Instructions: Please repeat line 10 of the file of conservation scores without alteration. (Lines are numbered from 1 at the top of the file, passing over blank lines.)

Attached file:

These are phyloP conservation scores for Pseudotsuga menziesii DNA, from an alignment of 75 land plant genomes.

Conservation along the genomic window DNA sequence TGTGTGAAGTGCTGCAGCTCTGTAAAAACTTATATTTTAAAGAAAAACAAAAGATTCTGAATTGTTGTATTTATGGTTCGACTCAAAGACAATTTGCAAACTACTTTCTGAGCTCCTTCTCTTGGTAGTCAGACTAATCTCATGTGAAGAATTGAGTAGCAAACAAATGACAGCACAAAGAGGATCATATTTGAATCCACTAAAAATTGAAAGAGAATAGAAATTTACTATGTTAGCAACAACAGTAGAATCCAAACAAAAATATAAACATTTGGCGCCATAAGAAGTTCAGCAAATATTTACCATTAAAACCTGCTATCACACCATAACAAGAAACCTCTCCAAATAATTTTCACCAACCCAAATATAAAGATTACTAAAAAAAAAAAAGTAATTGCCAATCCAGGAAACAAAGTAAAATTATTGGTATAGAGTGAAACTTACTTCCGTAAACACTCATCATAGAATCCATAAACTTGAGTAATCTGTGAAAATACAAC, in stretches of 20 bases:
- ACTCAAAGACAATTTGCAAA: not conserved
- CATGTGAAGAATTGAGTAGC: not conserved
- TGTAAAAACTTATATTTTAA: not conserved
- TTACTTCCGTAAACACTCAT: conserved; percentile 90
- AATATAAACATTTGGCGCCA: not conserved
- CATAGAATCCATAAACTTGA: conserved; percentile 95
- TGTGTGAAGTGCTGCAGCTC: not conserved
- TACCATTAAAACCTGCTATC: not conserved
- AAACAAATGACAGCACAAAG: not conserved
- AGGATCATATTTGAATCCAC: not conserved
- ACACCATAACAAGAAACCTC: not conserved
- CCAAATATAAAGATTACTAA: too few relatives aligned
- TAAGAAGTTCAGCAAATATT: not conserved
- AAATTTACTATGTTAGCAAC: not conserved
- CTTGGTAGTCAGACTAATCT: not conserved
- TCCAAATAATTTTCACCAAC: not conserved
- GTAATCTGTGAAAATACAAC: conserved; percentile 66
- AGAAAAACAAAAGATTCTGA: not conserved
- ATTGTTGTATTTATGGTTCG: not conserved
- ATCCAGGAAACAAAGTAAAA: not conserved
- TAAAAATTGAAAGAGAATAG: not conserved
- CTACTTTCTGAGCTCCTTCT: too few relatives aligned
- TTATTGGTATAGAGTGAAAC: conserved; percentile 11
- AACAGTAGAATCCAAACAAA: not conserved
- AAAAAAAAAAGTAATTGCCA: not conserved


- TACCATTAAAACCTGCTATC: not conserved